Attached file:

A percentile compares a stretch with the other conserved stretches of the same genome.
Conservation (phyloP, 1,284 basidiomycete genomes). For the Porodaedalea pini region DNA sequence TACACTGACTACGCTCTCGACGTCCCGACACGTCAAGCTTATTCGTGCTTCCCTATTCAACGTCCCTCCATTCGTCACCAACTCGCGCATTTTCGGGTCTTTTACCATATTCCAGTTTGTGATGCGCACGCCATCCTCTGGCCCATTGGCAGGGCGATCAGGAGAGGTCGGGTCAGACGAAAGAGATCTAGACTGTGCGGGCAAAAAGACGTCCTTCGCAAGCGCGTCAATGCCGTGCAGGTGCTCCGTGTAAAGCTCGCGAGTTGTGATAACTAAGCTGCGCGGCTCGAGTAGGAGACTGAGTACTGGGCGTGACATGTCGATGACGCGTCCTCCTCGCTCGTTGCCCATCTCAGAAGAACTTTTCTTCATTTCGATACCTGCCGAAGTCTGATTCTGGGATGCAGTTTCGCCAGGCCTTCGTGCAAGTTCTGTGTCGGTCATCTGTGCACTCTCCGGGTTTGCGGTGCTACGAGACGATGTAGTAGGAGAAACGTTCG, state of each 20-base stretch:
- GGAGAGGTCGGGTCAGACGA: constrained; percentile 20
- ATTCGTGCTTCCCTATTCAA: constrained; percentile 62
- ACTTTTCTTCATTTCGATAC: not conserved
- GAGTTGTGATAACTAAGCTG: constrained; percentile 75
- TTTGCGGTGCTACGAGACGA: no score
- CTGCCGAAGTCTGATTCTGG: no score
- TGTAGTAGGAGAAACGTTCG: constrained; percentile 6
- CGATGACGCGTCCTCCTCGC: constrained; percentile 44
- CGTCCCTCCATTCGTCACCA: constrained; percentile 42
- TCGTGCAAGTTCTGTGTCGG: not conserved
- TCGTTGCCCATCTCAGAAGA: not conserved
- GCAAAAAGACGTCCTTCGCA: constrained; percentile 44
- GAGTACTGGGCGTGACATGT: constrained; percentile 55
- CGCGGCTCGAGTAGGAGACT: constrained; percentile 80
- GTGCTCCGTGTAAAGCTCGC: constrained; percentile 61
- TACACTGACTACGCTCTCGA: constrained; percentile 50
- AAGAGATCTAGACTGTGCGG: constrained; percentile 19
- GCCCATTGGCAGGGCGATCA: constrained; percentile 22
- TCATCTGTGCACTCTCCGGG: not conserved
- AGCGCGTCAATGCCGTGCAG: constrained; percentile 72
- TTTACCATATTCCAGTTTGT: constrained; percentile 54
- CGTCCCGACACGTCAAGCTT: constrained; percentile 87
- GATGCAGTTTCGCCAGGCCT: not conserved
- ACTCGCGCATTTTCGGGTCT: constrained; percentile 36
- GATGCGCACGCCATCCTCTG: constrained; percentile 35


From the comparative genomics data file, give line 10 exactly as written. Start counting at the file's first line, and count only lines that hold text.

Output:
- CGATGACGCGTCCTCCTCGC: constrained; percentile 44